the Trash Man Knocks - so what can you tell us about your
character, what did you draw upon to bring him to life, and have you
written him with yourself in mind from the get-go?
I normally write a role for myself in
every film and end up playing a completely different one, but Justin is
the first one that I wrote for myself that actually stuck. Iíd been
doing a lot of comedy and wanted to test myself and see if I could do
something a little heavier. Heís a really lost soul grappling with this
terrible sense of guilt. Heís been running for the past 20 years and
trying not to face what happened to him and his family. He figures that,
if he keeps moving, it can never get him and he wonít have to confront
what happened to him. Iíve known a lot of people like that. They use
work, booze, sex, food, shopping, or anything else they can to distract
themselves from focusing on the tragedies that happened to them - anything
to keep them from being vulnerable. If you keep running and plastering on
a smile, you think itíll go away or youíll forget about it in time.
talk about the rest of When
the Trash Man Knocks's key cast, and why exactly these people?
One reason I wrote this film was to get back
together with the cast of Children of
Sin. We had such a fantastic time
that I couldnít wait to work with them again. Thankfully, almost all of
them agreed to return, and we had another excellent adventure together. I
wanted to try and have everyone play the opposite of what they played in
the previous film. Jo-Ann Robinson, for example, is playing a very vulnerable and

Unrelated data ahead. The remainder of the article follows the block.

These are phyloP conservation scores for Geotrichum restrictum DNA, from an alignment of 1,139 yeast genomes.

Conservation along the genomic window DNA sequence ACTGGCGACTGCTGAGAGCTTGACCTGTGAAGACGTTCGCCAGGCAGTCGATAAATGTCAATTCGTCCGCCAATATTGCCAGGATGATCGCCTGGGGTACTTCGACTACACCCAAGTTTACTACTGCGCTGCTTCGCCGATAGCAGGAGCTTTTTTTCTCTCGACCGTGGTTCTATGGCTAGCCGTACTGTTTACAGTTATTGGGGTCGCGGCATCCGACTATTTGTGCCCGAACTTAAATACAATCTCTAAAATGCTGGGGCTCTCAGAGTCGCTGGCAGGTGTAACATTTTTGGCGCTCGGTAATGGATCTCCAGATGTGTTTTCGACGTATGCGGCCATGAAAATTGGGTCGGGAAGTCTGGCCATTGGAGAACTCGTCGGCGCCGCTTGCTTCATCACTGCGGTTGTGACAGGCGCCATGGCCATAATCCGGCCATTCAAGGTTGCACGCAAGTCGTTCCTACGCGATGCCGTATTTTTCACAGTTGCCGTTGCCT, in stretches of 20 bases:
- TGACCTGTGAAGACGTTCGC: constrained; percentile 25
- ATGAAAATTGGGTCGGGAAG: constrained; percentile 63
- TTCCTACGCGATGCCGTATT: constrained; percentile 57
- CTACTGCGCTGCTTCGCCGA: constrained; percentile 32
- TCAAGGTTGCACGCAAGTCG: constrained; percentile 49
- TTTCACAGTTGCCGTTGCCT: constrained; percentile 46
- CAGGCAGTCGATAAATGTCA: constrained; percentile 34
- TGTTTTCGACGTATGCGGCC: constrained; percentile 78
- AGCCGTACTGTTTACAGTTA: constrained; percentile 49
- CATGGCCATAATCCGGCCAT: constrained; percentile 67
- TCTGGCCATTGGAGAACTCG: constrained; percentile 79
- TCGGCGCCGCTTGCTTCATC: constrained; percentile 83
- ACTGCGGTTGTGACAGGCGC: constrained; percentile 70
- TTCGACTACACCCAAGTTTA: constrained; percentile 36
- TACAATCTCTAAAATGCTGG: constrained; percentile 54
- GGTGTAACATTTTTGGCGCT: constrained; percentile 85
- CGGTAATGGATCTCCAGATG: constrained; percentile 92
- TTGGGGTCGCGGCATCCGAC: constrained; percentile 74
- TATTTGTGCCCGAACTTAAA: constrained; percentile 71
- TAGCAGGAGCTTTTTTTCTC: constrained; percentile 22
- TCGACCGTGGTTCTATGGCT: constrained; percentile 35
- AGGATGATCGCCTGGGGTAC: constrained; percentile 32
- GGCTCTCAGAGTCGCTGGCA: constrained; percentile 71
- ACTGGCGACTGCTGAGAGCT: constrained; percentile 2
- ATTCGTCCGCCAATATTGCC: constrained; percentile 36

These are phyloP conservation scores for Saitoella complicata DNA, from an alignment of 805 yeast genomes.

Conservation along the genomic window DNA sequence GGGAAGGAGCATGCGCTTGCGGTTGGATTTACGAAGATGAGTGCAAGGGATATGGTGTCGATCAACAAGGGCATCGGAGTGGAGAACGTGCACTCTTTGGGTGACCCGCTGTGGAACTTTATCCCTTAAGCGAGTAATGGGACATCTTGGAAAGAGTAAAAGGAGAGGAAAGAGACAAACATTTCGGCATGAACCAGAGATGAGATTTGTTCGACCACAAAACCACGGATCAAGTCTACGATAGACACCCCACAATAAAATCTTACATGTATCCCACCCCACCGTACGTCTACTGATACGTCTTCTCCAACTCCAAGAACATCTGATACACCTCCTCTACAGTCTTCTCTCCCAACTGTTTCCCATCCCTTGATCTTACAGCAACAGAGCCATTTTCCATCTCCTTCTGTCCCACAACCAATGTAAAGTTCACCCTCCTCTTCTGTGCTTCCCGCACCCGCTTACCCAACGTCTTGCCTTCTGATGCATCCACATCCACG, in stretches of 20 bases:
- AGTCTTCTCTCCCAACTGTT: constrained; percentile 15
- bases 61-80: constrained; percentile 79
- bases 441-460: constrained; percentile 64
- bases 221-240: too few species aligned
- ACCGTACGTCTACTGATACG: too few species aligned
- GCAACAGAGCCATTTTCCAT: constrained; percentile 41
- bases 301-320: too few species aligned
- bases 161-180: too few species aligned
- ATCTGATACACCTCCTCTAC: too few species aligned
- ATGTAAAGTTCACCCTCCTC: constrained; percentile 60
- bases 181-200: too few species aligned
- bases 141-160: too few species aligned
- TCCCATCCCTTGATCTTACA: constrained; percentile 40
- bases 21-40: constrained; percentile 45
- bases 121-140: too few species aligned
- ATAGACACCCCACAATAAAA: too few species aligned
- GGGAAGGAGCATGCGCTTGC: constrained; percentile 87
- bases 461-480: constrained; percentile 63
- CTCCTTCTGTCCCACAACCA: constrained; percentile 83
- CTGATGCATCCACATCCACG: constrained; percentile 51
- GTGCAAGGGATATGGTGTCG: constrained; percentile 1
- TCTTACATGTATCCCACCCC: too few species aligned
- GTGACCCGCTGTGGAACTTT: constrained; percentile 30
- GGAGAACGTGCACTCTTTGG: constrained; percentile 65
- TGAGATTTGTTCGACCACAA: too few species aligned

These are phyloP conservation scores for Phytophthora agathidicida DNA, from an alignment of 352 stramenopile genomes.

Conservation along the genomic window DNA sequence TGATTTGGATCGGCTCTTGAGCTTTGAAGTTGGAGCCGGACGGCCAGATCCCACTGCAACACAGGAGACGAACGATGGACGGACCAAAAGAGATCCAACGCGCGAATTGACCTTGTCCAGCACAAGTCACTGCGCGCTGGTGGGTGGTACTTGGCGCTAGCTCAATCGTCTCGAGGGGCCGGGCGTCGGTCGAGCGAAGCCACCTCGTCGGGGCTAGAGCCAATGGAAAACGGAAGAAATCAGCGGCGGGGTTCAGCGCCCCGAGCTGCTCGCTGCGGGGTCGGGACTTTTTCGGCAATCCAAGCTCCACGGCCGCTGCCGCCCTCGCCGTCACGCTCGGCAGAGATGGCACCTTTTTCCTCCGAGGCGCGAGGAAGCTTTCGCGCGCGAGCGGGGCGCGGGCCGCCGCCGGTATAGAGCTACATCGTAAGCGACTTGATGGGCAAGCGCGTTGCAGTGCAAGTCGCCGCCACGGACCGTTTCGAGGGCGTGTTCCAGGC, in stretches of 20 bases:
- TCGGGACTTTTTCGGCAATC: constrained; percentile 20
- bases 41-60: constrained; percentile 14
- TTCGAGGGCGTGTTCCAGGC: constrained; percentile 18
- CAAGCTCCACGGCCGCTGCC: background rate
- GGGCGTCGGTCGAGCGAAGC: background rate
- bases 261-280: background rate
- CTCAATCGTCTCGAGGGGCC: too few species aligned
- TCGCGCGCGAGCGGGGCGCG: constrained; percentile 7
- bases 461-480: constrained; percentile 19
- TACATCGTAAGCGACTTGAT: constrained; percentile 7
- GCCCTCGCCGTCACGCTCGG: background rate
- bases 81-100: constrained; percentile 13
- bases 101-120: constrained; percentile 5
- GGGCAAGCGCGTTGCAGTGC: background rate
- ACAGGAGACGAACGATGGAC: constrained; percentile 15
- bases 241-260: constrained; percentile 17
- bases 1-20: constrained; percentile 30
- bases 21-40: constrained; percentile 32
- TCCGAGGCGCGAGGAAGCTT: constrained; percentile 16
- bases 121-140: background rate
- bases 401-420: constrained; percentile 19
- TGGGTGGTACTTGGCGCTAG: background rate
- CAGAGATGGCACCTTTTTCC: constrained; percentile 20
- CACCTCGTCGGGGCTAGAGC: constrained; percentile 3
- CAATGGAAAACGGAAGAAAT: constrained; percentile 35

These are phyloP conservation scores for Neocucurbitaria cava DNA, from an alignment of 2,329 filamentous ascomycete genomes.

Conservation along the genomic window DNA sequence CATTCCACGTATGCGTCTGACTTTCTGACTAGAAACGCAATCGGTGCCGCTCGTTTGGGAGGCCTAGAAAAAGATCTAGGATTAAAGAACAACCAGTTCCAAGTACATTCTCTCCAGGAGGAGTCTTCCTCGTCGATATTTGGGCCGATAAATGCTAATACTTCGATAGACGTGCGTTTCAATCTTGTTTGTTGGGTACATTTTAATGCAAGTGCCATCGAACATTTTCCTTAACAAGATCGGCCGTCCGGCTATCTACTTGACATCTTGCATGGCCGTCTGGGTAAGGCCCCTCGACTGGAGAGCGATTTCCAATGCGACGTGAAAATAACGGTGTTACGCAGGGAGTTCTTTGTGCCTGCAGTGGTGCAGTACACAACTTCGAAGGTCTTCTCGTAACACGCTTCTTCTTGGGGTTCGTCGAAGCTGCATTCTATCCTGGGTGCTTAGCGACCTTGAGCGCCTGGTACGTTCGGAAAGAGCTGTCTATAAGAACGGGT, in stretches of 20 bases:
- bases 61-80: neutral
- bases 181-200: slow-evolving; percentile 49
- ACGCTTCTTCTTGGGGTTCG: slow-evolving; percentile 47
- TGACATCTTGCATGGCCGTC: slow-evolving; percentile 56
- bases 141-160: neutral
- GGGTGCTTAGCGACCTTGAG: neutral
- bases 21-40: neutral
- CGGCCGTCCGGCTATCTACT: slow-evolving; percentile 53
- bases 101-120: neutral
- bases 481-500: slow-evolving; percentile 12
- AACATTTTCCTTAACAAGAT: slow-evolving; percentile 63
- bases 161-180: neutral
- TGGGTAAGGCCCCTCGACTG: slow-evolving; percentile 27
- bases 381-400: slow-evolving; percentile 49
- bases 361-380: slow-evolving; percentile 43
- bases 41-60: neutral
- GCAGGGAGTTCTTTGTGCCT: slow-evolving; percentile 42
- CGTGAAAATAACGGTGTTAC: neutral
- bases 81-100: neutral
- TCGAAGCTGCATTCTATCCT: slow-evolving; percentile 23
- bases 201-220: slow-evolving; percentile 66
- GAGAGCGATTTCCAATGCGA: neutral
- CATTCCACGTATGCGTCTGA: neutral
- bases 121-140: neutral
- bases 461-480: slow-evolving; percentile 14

sympathetic role here, whereas, in Children of
Sin, she played an unhinged
psychopath. I think itís fun to give the actors something different to
do with each film so they donít get bored. I hope I get to work with all
of them again soon.
A few words about the shoot as such, and the on-set atmosphere?
It was pretty easygoing, but there were times that definitely
felt a little bit more somber than what I was used to. Children of
Sin, as dark a story as it was, still had a little bit of lightness on set most of
the time, but there was a heavier mood here. The tone of the film is a
little darker, so it makes sense, but it did become something I had to get
used to. We still had our fair share of laughs, but I donít think the
blooper reel will be as long. It was also a very spread out shoot due to
location and actor conflicts, so there would be weeks where weíd film
for 5-7 days straight and then have weeks where we only shot for 1 to 3
days. That could feel kinda odd at times, too.
you can tell us about audience and critical reception of When
the Trash Man Knocks?
far, it seems very positive. Iím glad people are finding the humor in
it. I was worried that it would be too dreary. As with all my films, I
hope it finds just the right audience who can get the most out of it and
it seems like itís starting to, so Iím very happy about that.
Any future projects you'd
like to share?
Feeling lucky ?
any of my partnershops yourself
for more, better results ?
The links below
will take you
Nothing definitive yet, but Iím
hoping to do a full-blown giallo soon. I donít want to count my chickens
just yet, but itís definitely in development.
Your/your movie's website, social media,
You can follow my production company, CWM
Entertainment, on Facebook and Instagram (@cwmentertainment), and you can
follow me on Instagram (@somepeopleaintme) and Twitter/X (@somepplaintme).
Anything else you're dying to mention and
I have merely forgotten to ask?
That should about cover it. Thanks so much.
Thanks for the